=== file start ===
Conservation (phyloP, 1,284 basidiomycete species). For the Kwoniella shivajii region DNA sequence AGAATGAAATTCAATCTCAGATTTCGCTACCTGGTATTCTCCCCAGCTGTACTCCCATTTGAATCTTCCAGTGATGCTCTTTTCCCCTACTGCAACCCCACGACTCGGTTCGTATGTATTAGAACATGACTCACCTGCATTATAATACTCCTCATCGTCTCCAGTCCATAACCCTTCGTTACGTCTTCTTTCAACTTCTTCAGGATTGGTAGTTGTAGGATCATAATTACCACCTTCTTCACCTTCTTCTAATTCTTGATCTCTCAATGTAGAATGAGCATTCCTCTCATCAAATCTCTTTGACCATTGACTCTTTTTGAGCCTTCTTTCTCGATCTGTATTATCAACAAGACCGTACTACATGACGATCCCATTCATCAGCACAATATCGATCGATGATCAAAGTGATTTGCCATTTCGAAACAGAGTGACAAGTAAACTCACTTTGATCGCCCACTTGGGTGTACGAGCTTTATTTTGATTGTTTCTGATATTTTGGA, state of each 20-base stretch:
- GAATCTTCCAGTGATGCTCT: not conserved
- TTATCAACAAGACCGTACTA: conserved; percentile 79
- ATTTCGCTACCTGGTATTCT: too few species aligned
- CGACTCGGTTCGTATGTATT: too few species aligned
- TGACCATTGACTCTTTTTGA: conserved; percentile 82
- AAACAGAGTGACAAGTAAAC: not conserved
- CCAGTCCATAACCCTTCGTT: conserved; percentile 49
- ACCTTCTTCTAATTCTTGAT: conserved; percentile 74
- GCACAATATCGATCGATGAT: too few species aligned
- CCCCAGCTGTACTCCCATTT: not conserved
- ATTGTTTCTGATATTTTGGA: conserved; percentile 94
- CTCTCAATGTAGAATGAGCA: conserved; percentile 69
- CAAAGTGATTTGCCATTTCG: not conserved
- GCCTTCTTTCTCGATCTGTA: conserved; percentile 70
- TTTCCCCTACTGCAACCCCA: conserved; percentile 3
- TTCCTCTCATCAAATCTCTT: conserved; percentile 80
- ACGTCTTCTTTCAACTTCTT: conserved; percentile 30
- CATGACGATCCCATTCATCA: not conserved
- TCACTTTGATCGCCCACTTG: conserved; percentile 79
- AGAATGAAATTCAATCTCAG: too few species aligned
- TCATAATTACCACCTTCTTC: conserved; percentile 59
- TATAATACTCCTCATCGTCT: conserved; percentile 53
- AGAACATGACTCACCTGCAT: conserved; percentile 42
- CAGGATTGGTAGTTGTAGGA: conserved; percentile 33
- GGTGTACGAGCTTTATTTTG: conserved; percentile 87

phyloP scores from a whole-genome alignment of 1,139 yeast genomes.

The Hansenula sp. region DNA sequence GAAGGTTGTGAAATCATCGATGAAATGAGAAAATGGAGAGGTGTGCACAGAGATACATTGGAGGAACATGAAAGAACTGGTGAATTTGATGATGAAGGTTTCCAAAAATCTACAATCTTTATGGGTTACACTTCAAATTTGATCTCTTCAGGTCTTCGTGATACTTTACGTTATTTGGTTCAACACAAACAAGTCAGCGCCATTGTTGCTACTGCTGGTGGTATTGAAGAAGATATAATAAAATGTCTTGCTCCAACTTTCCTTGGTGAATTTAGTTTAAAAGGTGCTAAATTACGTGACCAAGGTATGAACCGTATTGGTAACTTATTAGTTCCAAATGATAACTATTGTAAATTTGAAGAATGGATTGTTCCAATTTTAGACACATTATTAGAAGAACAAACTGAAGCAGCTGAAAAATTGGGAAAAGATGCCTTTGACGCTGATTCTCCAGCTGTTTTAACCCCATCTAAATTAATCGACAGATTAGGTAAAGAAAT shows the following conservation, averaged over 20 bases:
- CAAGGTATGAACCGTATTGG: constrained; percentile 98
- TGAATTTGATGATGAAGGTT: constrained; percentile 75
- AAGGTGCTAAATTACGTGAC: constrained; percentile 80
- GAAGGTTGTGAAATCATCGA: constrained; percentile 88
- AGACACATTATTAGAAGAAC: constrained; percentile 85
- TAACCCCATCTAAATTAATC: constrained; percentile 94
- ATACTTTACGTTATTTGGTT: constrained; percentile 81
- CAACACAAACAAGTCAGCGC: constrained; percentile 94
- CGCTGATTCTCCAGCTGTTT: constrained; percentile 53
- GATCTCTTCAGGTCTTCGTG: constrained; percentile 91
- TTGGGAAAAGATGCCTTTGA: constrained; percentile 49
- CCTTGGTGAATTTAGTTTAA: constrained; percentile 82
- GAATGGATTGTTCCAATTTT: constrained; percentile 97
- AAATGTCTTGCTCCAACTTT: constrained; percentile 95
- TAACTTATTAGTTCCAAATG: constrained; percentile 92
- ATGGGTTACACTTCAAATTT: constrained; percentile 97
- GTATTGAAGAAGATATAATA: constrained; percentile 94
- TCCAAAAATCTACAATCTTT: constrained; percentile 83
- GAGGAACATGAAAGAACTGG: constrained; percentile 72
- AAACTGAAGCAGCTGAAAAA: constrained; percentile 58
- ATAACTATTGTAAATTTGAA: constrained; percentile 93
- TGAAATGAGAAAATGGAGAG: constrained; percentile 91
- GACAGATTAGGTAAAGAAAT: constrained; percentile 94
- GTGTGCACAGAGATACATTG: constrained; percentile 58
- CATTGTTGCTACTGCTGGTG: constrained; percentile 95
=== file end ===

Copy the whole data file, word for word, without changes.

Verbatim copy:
Conservation (phyloP, 1,284 basidiomycete species). For the Kwoniella shivajii region DNA sequence AGAATGAAATTCAATCTCAGATTTCGCTACCTGGTATTCTCCCCAGCTGTACTCCCATTTGAATCTTCCAGTGATGCTCTTTTCCCCTACTGCAACCCCACGACTCGGTTCGTATGTATTAGAACATGACTCACCTGCATTATAATACTCCTCATCGTCTCCAGTCCATAACCCTTCGTTACGTCTTCTTTCAACTTCTTCAGGATTGGTAGTTGTAGGATCATAATTACCACCTTCTTCACCTTCTTCTAATTCTTGATCTCTCAATGTAGAATGAGCATTCCTCTCATCAAATCTCTTTGACCATTGACTCTTTTTGAGCCTTCTTTCTCGATCTGTATTATCAACAAGACCGTACTACATGACGATCCCATTCATCAGCACAATATCGATCGATGATCAAAGTGATTTGCCATTTCGAAACAGAGTGACAAGTAAACTCACTTTGATCGCCCACTTGGGTGTACGAGCTTTATTTTGATTGTTTCTGATATTTTGGA, state of each 20-base stretch:
- GAATCTTCCAGTGATGCTCT: not conserved
- TTATCAACAAGACCGTACTA: conserved; percentile 79
- ATTTCGCTACCTGGTATTCT: too few species aligned
- CGACTCGGTTCGTATGTATT: too few species aligned
- TGACCATTGACTCTTTTTGA: conserved; percentile 82
- AAACAGAGTGACAAGTAAAC: not conserved
- CCAGTCCATAACCCTTCGTT: conserved; percentile 49
- ACCTTCTTCTAATTCTTGAT: conserved; percentile 74
- GCACAATATCGATCGATGAT: too few species aligned
- CCCCAGCTGTACTCCCATTT: not conserved
- ATTGTTTCTGATATTTTGGA: conserved; percentile 94
- CTCTCAATGTAGAATGAGCA: conserved; percentile 69
- CAAAGTGATTTGCCATTTCG: not conserved
- GCCTTCTTTCTCGATCTGTA: conserved; percentile 70
- TTTCCCCTACTGCAACCCCA: conserved; percentile 3
- TTCCTCTCATCAAATCTCTT: conserved; percentile 80
- ACGTCTTCTTTCAACTTCTT: conserved; percentile 30
- CATGACGATCCCATTCATCA: not conserved
- TCACTTTGATCGCCCACTTG: conserved; percentile 79
- AGAATGAAATTCAATCTCAG: too few species aligned
- TCATAATTACCACCTTCTTC: conserved; percentile 59
- TATAATACTCCTCATCGTCT: conserved; percentile 53
- AGAACATGACTCACCTGCAT: conserved; percentile 42
- CAGGATTGGTAGTTGTAGGA: conserved; percentile 33
- GGTGTACGAGCTTTATTTTG: conserved; percentile 87

phyloP scores from a whole-genome alignment of 1,139 yeast genomes.

The Hansenula sp. region DNA sequence GAAGGTTGTGAAATCATCGATGAAATGAGAAAATGGAGAGGTGTGCACAGAGATACATTGGAGGAACATGAAAGAACTGGTGAATTTGATGATGAAGGTTTCCAAAAATCTACAATCTTTATGGGTTACACTTCAAATTTGATCTCTTCAGGTCTTCGTGATACTTTACGTTATTTGGTTCAACACAAACAAGTCAGCGCCATTGTTGCTACTGCTGGTGGTATTGAAGAAGATATAATAAAATGTCTTGCTCCAACTTTCCTTGGTGAATTTAGTTTAAAAGGTGCTAAATTACGTGACCAAGGTATGAACCGTATTGGTAACTTATTAGTTCCAAATGATAACTATTGTAAATTTGAAGAATGGATTGTTCCAATTTTAGACACATTATTAGAAGAACAAACTGAAGCAGCTGAAAAATTGGGAAAAGATGCCTTTGACGCTGATTCTCCAGCTGTTTTAACCCCATCTAAATTAATCGACAGATTAGGTAAAGAAAT shows the following conservation, averaged over 20 bases:
- CAAGGTATGAACCGTATTGG: constrained; percentile 98
- TGAATTTGATGATGAAGGTT: constrained; percentile 75
- AAGGTGCTAAATTACGTGAC: constrained; percentile 80
- GAAGGTTGTGAAATCATCGA: constrained; percentile 88
- AGACACATTATTAGAAGAAC: constrained; percentile 85
- TAACCCCATCTAAATTAATC: constrained; percentile 94
- ATACTTTACGTTATTTGGTT: constrained; percentile 81
- CAACACAAACAAGTCAGCGC: constrained; percentile 94
- CGCTGATTCTCCAGCTGTTT: constrained; percentile 53
- GATCTCTTCAGGTCTTCGTG: constrained; percentile 91
- TTGGGAAAAGATGCCTTTGA: constrained; percentile 49
- CCTTGGTGAATTTAGTTTAA: constrained; percentile 82
- GAATGGATTGTTCCAATTTT: constrained; percentile 97
- AAATGTCTTGCTCCAACTTT: constrained; percentile 95
- TAACTTATTAGTTCCAAATG: constrained; percentile 92
- ATGGGTTACACTTCAAATTT: constrained; percentile 97
- GTATTGAAGAAGATATAATA: constrained; percentile 94
- TCCAAAAATCTACAATCTTT: constrained; percentile 83
- GAGGAACATGAAAGAACTGG: constrained; percentile 72
- AAACTGAAGCAGCTGAAAAA: constrained; percentile 58
- ATAACTATTGTAAATTTGAA: constrained; percentile 93
- TGAAATGAGAAAATGGAGAG: constrained; percentile 91
- GACAGATTAGGTAAAGAAAT: constrained; percentile 94
- GTGTGCACAGAGATACATTG: constrained; percentile 58
- CATTGTTGCTACTGCTGGTG: constrained; percentile 95